7. Hear, hear! I think there is a great deal of room for innovation in the relationships between players and companions. Many RPGs today have reduced companion interaction to a post-quest checklist: do something in the world, return to base and talk to everyone, repeat. It would be wonderful to have these interactions happen in a more organic way, as they do in real life. To me, that means having companions with their own hopes/dreams/opinions who react to their their circumstances in a way that reveals those things. Sometimes they need to tell you something important. Sometimes they really want a beer right now. And they probably don't want to tell you their deep dark secrets while standing in the middle of a crowded street. So let's hear what the companion says when there's only one room left at the inn.... awkward. Let's have one companion burst in and tell me the need to talk about one of the other guys. Let's have someone disappear for a day and not tell me where they were...
  8. I'm opposite on this one. I wouldn't want any in-game benefit for doing this at all. The only thing I would want, and this is only if they include achievements in the first place, would be achievements for those modes and maybe one extra for completing on all three in the same run. If there's an epilogue or summation at the end, maybe they could give a nod to the mode, not overtly but clearly enough that it gives a little ego-stroke. I've often heard this opinion from difficulty hounds. I agree to some degree that challenge is its own reward. And I agree that showering characters with gifts just for playing hard mode is counter productive. However, with greater risk ought to come greater reward. It's like life! I could take the easy road and have a still have good time. Or I could take the hard road and experience things I'd never get to experience otherwise. Let's have some experiences of some kind reserved for those who want to take the hard road. Nothing broken. And nothing arbitrary. I don't want a bunch of equipment to appear in my inventory, for example. But appropriate rewards for accomplishing a greater task would be welcome.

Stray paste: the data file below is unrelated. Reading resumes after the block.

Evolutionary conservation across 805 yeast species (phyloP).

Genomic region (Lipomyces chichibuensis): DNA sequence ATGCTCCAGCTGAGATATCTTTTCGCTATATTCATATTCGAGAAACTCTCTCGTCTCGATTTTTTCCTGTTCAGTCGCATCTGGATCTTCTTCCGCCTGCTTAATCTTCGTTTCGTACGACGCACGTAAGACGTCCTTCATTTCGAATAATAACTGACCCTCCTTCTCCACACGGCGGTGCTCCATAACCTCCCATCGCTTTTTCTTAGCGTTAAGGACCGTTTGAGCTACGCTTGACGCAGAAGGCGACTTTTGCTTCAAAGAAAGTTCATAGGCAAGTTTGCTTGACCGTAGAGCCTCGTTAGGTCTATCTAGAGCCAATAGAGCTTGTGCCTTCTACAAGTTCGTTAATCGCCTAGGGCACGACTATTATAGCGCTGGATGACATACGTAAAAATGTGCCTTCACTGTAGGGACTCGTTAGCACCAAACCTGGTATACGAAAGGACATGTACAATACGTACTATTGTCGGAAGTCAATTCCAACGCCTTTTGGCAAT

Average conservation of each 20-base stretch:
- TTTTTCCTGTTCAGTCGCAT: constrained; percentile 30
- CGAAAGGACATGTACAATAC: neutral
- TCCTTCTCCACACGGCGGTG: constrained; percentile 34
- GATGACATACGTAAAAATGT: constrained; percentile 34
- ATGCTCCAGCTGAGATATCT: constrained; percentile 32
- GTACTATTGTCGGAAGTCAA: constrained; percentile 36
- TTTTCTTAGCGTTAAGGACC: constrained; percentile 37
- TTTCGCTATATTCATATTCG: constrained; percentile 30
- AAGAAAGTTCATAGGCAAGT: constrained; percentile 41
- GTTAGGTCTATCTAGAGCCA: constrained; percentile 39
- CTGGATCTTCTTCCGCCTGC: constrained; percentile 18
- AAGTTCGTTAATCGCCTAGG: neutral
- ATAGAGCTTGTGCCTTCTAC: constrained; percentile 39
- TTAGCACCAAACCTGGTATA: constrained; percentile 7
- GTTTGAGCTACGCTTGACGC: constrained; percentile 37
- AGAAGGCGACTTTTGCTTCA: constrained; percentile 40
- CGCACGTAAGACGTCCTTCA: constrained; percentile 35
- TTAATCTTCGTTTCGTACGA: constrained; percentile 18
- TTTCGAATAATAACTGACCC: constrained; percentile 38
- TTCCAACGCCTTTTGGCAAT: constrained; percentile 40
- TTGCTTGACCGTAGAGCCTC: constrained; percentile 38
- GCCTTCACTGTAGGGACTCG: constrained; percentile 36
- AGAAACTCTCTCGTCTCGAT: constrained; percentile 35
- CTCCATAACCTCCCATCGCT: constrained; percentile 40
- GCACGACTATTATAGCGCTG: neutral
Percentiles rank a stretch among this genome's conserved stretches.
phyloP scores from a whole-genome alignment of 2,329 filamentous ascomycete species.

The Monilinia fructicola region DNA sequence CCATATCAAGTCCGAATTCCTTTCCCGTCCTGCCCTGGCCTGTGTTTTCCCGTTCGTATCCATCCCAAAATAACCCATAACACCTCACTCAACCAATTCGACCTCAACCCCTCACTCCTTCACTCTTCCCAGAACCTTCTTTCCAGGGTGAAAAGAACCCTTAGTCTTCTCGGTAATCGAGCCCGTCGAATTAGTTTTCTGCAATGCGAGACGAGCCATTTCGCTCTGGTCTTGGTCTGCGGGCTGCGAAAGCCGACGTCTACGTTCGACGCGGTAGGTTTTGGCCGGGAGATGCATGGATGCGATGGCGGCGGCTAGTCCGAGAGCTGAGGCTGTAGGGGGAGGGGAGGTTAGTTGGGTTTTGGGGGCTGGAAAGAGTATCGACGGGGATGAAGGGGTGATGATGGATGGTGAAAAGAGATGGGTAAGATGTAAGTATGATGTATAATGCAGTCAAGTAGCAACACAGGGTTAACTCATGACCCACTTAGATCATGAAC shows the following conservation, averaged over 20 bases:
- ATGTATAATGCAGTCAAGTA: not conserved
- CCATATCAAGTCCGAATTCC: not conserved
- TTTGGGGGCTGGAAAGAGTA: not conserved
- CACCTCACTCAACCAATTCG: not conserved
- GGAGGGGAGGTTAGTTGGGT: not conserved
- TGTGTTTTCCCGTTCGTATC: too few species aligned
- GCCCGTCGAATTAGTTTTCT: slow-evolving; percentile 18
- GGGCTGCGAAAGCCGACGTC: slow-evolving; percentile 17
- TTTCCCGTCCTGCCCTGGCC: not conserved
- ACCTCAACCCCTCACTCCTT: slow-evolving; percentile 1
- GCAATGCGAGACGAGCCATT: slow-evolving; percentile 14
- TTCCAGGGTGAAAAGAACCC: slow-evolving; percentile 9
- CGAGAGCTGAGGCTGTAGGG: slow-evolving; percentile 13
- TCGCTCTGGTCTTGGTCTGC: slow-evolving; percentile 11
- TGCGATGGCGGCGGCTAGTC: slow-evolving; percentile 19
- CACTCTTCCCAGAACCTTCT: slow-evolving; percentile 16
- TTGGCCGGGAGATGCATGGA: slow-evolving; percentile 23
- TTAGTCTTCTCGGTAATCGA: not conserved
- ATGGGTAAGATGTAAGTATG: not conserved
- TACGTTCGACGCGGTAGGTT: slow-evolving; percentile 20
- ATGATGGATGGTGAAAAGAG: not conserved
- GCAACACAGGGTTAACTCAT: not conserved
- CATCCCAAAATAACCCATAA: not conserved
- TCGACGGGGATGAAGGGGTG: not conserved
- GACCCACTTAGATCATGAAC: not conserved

9. This sounds great. It would also be nice to have some sort of reward for playing in one of these modes. It need not be extreme but something other than bragging rights might be nice. Greater likelihood of special equipment, or a unique ending come to mind.
  10. I would love to finally see an RPG that puts a lot of care into social interactions with NPCs. Skills like "bartering" which instantaneously give a discount never felt exciting because you never really "used" them. They just acted like buffs. Lets see skills that change my interactions with NPCs in a profound way. If I'm good at "speech" let me calm a mob, or argue a case before court, rather than just see some extra dialogue options. If I'm good at "crafting" let me be well known in town for my craftsmanship. In short, it would be great to see non-combat skills affect the players relationships with NPCs in more interesting ways than we usually see.
  11. Sounds like a lot of the basic wold building is coming together and it sounds brilliant. I'm hopeful your ethics will affect the state of your soul in a non black and white way. Also you've dragged the possibilities of sea monsters. Now you better let me meet one! And maybe have a conversation about ethics and souls with it...
  12. I think people want the choices in games (especially RPGs) to be be like life. Sometimes difficult, sometimes obscure, and always uncertain. Should I take this job? Date this person? Go to this school? We never really know the consequences of our choices until after we make them. So don't spoil us! Make us choose with incomplete information. Make the game like life... except that we can always try again!
  13. Why not try something entirely different? Let's give magic real power... and a real cost. What if magic "built up" in a person's system with each use, and each new spell had an increasing chance of a devastating misfire? What if exceptionally strong magic incapacitated the user for a bit? What if magic literally consumed calories like exercise and so wizards were perpetually having to eat humongous meals? What if....
  14. If firearms are included, it might be neat to see them treated as if they were just invented: devastating, but dangerous to the user and inaccurate at much a distance. However it works, let's have a creative twist.